3. The moderates wanted to cooperate with the British government, while the extremists believed in non-cooperation and boycott methods.

Question 4: Why did Indian leaders support the British in World War I?

Answer: World War I was fought among European countries for colonial monopoly. During the war, the British government appealed to Indian leaders for support in their time of crisis. Indian leaders agreed but stipulated that after the war, the British government should grant constitutional powers to the Indian people.

Question 5: Why was the Khilafat Movement against British rule?

Answer: Britain and its allies emerged victorious in World War I. During the war, Muslims supported the government. Muslims believed the Ottoman Empire would remain under the Caliph’s control, but after the war, a new treaty was imposed on the Turkish Sultan, and the Ottoman Empire was divided. This angered Muslims, who saw it as an insult to the Caliph. Shaukat Ali and Mohammad Ali started the Khilafat Movement against the British government.

Question 6: Why did Indians boycott the Simon Commission? Provide two reasons.

Answer:

  1. No Indian was included in the Simon Commission. It was evident that even if constitutional reforms were implemented, they would be superficial and not meet the people’s expectations.
  2. The Commission’s members came to India, and Indians protested with strikes and demonstrations everywhere.

Question 7: Why did Gandhi withdraw the Non-Cooperation Movement?

Answer: Gandhi withdrew the Non-Cooperation Movement after the Chauri Chaura incident, where people set a police station on fire, killing several policemen. Gandhi was deeply hurt by the violence of this incident.

Question 8: How were the paths of revolutionaries different from others?

Answer: Revolutionaries played a crucial role in the nationalist movement, with their main center in Bengal. They infused a strong sense of nationalism among the youth and challenged British authority. They attacked British outposts, assassinated guilty police officers, and organized strikes and demonstrations.

Question 9: What do you understand by ‘Purna Swaraj’?

Answer: ‘Purna Swaraj’ means complete independence, where Indians have full freedom to make decisions about themselves and full participation in governance. Pandit Jawaharlal Nehru declared, “Surrendering to British power is a crime against both humanity and God. We will not accept anything less than complete independence.”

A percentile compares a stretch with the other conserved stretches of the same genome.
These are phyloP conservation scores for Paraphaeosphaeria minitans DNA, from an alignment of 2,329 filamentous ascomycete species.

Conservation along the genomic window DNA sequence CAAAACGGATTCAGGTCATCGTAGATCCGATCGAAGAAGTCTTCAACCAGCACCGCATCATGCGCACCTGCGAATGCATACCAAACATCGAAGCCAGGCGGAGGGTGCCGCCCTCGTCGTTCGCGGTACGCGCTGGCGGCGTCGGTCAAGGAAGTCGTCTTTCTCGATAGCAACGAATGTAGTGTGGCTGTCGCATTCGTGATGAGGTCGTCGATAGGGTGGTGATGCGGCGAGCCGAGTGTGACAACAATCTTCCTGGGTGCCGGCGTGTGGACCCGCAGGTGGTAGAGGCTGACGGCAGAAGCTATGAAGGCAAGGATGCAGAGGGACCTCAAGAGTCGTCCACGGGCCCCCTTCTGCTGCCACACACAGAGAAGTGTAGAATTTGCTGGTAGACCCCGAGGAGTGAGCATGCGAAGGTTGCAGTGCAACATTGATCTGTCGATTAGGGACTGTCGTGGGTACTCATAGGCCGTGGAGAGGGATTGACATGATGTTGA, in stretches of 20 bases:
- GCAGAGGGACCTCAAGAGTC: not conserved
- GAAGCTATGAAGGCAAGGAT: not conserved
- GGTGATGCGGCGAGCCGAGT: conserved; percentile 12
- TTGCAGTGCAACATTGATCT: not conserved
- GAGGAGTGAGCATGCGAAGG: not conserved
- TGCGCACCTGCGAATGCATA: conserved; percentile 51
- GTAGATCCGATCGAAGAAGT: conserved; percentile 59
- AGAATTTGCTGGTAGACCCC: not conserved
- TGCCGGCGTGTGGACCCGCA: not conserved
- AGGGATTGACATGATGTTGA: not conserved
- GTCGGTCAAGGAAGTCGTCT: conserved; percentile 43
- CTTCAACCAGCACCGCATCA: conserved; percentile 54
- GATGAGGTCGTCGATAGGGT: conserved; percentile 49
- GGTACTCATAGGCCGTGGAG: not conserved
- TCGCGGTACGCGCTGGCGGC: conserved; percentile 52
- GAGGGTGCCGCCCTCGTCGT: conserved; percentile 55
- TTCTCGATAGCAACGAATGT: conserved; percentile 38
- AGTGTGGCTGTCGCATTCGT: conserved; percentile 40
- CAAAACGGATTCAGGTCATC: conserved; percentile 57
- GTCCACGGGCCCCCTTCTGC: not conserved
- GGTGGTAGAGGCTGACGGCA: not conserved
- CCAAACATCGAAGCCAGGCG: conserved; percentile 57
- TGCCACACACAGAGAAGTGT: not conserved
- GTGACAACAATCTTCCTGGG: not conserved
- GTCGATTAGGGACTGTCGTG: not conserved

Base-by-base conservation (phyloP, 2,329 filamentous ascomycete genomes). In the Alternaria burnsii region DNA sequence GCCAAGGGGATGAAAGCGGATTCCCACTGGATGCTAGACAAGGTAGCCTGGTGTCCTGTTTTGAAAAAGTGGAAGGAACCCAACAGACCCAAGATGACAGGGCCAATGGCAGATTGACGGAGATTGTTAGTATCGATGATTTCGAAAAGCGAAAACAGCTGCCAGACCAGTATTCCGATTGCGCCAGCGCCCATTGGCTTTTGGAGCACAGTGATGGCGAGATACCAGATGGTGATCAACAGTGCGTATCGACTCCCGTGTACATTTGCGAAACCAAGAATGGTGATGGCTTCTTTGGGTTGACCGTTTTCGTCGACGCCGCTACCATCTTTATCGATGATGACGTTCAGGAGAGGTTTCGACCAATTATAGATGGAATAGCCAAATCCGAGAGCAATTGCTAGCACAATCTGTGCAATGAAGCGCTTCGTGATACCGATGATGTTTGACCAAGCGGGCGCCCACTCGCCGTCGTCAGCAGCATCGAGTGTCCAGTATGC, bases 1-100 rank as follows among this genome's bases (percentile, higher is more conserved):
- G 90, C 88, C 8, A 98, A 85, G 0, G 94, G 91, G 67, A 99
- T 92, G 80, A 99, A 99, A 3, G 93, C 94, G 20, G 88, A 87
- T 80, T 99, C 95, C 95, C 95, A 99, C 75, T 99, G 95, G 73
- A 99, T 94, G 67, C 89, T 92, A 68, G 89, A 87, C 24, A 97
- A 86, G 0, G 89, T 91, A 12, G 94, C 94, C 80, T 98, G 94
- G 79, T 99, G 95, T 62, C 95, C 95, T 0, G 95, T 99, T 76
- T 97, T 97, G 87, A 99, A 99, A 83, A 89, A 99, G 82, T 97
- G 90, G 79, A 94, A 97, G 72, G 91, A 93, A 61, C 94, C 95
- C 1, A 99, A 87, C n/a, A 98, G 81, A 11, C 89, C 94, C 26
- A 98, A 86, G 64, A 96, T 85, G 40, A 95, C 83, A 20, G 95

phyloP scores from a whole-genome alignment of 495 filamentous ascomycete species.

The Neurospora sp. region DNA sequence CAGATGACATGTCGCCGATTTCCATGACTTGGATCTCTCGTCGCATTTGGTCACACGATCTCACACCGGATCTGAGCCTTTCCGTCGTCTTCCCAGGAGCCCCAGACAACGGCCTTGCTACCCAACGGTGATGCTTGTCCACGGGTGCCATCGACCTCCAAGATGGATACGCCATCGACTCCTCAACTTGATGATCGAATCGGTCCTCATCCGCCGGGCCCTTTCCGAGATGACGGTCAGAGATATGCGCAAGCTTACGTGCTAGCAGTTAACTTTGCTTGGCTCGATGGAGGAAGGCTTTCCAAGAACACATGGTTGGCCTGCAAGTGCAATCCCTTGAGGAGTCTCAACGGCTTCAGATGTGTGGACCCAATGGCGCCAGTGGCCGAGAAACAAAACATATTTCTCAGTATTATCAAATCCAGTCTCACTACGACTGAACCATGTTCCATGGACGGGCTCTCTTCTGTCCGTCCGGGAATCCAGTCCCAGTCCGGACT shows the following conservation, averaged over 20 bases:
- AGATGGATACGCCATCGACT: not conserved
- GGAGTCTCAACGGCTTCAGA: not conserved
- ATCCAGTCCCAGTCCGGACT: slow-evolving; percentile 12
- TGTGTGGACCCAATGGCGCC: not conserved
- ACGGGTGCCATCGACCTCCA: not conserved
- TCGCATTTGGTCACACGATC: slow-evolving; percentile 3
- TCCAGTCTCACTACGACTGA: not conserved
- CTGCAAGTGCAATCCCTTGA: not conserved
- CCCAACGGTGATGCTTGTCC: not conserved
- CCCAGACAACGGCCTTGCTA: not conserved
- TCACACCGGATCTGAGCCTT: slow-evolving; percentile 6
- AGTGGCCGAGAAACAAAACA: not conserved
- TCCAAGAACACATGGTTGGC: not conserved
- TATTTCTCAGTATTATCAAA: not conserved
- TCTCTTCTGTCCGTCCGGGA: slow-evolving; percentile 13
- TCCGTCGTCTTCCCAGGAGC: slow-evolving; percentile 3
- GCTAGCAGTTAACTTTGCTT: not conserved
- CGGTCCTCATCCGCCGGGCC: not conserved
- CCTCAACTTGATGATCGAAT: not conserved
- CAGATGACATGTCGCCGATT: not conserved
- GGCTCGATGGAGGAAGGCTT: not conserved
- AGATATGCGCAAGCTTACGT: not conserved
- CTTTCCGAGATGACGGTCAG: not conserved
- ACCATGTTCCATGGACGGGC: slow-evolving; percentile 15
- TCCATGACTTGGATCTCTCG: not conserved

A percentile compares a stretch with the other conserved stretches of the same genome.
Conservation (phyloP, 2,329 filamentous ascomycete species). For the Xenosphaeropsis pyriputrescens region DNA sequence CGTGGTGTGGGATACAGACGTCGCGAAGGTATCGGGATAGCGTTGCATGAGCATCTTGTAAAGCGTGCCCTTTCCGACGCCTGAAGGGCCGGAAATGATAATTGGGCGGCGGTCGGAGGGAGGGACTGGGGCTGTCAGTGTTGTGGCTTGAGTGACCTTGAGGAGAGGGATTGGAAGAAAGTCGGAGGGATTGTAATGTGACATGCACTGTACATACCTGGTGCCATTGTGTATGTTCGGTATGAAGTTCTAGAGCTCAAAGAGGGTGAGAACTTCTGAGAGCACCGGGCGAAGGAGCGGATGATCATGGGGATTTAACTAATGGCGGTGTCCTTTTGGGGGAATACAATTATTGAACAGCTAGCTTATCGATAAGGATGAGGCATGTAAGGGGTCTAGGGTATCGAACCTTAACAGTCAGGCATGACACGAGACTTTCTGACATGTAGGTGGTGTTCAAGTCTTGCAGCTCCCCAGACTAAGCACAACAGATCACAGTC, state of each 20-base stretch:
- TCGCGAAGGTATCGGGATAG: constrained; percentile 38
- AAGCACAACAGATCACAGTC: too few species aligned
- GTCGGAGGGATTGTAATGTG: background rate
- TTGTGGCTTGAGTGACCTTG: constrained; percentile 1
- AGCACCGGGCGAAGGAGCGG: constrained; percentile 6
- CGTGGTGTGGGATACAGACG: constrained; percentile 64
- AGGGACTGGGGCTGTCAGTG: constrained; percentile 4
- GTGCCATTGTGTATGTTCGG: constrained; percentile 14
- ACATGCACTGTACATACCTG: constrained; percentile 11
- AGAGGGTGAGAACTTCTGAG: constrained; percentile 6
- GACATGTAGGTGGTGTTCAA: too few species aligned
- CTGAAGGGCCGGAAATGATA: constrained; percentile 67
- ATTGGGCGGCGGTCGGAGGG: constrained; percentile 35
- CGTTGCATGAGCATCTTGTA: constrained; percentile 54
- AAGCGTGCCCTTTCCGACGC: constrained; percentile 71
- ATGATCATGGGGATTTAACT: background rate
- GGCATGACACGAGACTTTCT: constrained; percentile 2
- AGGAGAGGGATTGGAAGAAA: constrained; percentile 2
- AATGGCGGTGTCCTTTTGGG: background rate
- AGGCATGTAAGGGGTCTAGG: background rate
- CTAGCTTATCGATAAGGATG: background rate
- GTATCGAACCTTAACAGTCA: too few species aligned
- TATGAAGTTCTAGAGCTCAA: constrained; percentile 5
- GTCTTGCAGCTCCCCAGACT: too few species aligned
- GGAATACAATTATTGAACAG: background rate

Question 10: How did the British promote communal division in India?

Answer: The British decided that it was wise to promote their ‘divide and rule’ policy by creating enmity between Hindus and Muslims. In 1905, the British government partitioned Bengal, creating a Muslim-majority province in Eastern Bengal. In 1909, separate electorates were introduced, where only Muslims could vote for Muslim representatives. This promoted communalism.

Question 11: What were the main demands of the Muslim League?

Answer: In 1906, the Muslim League demanded separate electorates, which was implemented in the Morley-Minto Reforms of 1909. The Muslim League also demanded the creation of Pakistan, which eventually led to the partition.

Question 12: Why did the Congress decide to participate in the elections after 1935?

Answer: The Congress decided to contest elections to oppose British imperialism and to repeal various laws and acts initiated against Indian nationalism.

Question 13: Why were Indian leaders unhappy with British presence in India during World War II?

Answer: World War II began in September 1939, and India was made a participant without consulting Indian leaders. The Congress passed a resolution stating, “The sympathy of the Indian people is entirely towards democracy and freedom. However, India cannot associate itself with the war when it is deprived of its own freedom, and even the partial freedom it has is being taken away.” The Congress demanded the British government clarify the war aims concerning India’s post-war status. They demanded the formation of an interim government responsible to the central legislative assembly during the war and assurance of India’s independence after the war. In July 1940, the Congress offered to support the war efforts if granted independence.